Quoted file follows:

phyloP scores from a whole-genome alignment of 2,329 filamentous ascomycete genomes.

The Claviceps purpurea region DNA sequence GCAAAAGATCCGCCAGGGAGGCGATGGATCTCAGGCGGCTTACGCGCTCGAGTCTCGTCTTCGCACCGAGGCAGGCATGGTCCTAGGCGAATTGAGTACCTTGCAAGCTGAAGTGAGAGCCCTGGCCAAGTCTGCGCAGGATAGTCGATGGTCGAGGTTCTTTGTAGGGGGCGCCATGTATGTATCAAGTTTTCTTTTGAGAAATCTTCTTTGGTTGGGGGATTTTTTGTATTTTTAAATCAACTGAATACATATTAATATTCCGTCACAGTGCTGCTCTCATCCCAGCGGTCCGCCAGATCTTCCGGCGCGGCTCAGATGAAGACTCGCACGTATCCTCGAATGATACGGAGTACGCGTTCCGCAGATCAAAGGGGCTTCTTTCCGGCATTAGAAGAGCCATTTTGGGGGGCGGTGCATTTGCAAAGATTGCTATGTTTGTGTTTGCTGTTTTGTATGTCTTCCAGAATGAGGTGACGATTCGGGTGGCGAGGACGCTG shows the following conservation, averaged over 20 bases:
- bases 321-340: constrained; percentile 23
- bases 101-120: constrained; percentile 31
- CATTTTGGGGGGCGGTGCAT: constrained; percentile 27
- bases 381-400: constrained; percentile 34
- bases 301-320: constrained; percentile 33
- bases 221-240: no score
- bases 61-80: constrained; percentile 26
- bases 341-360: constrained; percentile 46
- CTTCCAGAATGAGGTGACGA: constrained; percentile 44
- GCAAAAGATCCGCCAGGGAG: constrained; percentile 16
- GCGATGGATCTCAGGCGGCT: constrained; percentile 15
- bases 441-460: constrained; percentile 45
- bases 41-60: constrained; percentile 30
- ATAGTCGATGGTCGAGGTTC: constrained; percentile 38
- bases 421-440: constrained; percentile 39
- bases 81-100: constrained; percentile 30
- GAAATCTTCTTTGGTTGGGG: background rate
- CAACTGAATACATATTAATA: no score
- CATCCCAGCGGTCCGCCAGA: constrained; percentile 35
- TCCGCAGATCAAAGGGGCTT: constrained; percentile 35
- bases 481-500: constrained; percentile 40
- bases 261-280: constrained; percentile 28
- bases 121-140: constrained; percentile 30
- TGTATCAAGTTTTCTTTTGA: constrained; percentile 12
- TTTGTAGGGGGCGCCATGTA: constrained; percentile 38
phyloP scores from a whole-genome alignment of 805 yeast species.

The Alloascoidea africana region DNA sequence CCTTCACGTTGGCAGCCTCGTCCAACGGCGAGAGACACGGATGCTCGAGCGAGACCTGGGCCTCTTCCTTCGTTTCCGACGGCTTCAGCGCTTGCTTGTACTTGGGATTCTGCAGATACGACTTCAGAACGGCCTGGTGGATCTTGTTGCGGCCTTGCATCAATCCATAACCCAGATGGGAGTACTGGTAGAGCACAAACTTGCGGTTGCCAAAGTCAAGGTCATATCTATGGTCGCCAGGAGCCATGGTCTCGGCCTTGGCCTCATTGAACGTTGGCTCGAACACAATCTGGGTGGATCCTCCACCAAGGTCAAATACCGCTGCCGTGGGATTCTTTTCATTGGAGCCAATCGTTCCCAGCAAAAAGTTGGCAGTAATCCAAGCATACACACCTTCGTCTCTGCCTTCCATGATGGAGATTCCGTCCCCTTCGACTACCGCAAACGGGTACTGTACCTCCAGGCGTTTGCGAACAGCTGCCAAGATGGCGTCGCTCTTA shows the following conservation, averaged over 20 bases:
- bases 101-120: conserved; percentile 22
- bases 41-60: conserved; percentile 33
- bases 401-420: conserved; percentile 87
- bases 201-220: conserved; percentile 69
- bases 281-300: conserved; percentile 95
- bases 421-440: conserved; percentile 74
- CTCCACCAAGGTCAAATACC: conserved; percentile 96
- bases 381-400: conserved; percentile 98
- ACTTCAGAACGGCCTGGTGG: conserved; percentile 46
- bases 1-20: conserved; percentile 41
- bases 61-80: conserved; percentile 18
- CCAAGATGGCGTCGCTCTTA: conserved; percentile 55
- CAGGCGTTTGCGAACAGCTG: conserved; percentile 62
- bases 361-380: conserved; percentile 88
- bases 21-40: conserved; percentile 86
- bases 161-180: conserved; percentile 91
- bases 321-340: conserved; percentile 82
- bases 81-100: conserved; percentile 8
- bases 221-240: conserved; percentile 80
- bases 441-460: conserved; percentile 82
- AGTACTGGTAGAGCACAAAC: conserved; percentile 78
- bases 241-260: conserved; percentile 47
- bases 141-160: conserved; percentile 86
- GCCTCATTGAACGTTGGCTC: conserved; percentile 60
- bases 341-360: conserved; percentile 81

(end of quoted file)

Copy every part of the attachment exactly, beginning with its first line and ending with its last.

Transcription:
phyloP scores from a whole-genome alignment of 2,329 filamentous ascomycete genomes.

The Claviceps purpurea region DNA sequence GCAAAAGATCCGCCAGGGAGGCGATGGATCTCAGGCGGCTTACGCGCTCGAGTCTCGTCTTCGCACCGAGGCAGGCATGGTCCTAGGCGAATTGAGTACCTTGCAAGCTGAAGTGAGAGCCCTGGCCAAGTCTGCGCAGGATAGTCGATGGTCGAGGTTCTTTGTAGGGGGCGCCATGTATGTATCAAGTTTTCTTTTGAGAAATCTTCTTTGGTTGGGGGATTTTTTGTATTTTTAAATCAACTGAATACATATTAATATTCCGTCACAGTGCTGCTCTCATCCCAGCGGTCCGCCAGATCTTCCGGCGCGGCTCAGATGAAGACTCGCACGTATCCTCGAATGATACGGAGTACGCGTTCCGCAGATCAAAGGGGCTTCTTTCCGGCATTAGAAGAGCCATTTTGGGGGGCGGTGCATTTGCAAAGATTGCTATGTTTGTGTTTGCTGTTTTGTATGTCTTCCAGAATGAGGTGACGATTCGGGTGGCGAGGACGCTG shows the following conservation, averaged over 20 bases:
- bases 321-340: constrained; percentile 23
- bases 101-120: constrained; percentile 31
- CATTTTGGGGGGCGGTGCAT: constrained; percentile 27
- bases 381-400: constrained; percentile 34
- bases 301-320: constrained; percentile 33
- bases 221-240: no score
- bases 61-80: constrained; percentile 26
- bases 341-360: constrained; percentile 46
- CTTCCAGAATGAGGTGACGA: constrained; percentile 44
- GCAAAAGATCCGCCAGGGAG: constrained; percentile 16
- GCGATGGATCTCAGGCGGCT: constrained; percentile 15
- bases 441-460: constrained; percentile 45
- bases 41-60: constrained; percentile 30
- ATAGTCGATGGTCGAGGTTC: constrained; percentile 38
- bases 421-440: constrained; percentile 39
- bases 81-100: constrained; percentile 30
- GAAATCTTCTTTGGTTGGGG: background rate
- CAACTGAATACATATTAATA: no score
- CATCCCAGCGGTCCGCCAGA: constrained; percentile 35
- TCCGCAGATCAAAGGGGCTT: constrained; percentile 35
- bases 481-500: constrained; percentile 40
- bases 261-280: constrained; percentile 28
- bases 121-140: constrained; percentile 30
- TGTATCAAGTTTTCTTTTGA: constrained; percentile 12
- TTTGTAGGGGGCGCCATGTA: constrained; percentile 38
phyloP scores from a whole-genome alignment of 805 yeast species.

The Alloascoidea africana region DNA sequence CCTTCACGTTGGCAGCCTCGTCCAACGGCGAGAGACACGGATGCTCGAGCGAGACCTGGGCCTCTTCCTTCGTTTCCGACGGCTTCAGCGCTTGCTTGTACTTGGGATTCTGCAGATACGACTTCAGAACGGCCTGGTGGATCTTGTTGCGGCCTTGCATCAATCCATAACCCAGATGGGAGTACTGGTAGAGCACAAACTTGCGGTTGCCAAAGTCAAGGTCATATCTATGGTCGCCAGGAGCCATGGTCTCGGCCTTGGCCTCATTGAACGTTGGCTCGAACACAATCTGGGTGGATCCTCCACCAAGGTCAAATACCGCTGCCGTGGGATTCTTTTCATTGGAGCCAATCGTTCCCAGCAAAAAGTTGGCAGTAATCCAAGCATACACACCTTCGTCTCTGCCTTCCATGATGGAGATTCCGTCCCCTTCGACTACCGCAAACGGGTACTGTACCTCCAGGCGTTTGCGAACAGCTGCCAAGATGGCGTCGCTCTTA shows the following conservation, averaged over 20 bases:
- bases 101-120: conserved; percentile 22
- bases 41-60: conserved; percentile 33
- bases 401-420: conserved; percentile 87
- bases 201-220: conserved; percentile 69
- bases 281-300: conserved; percentile 95
- bases 421-440: conserved; percentile 74
- CTCCACCAAGGTCAAATACC: conserved; percentile 96
- bases 381-400: conserved; percentile 98
- ACTTCAGAACGGCCTGGTGG: conserved; percentile 46
- bases 1-20: conserved; percentile 41
- bases 61-80: conserved; percentile 18
- CCAAGATGGCGTCGCTCTTA: conserved; percentile 55
- CAGGCGTTTGCGAACAGCTG: conserved; percentile 62
- bases 361-380: conserved; percentile 88
- bases 21-40: conserved; percentile 86
- bases 161-180: conserved; percentile 91
- bases 321-340: conserved; percentile 82
- bases 81-100: conserved; percentile 8
- bases 221-240: conserved; percentile 80
- bases 441-460: conserved; percentile 82
- AGTACTGGTAGAGCACAAAC: conserved; percentile 78
- bases 241-260: conserved; percentile 47
- bases 141-160: conserved; percentile 86
- GCCTCATTGAACGTTGGCTC: conserved; percentile 60
- bases 341-360: conserved; percentile 81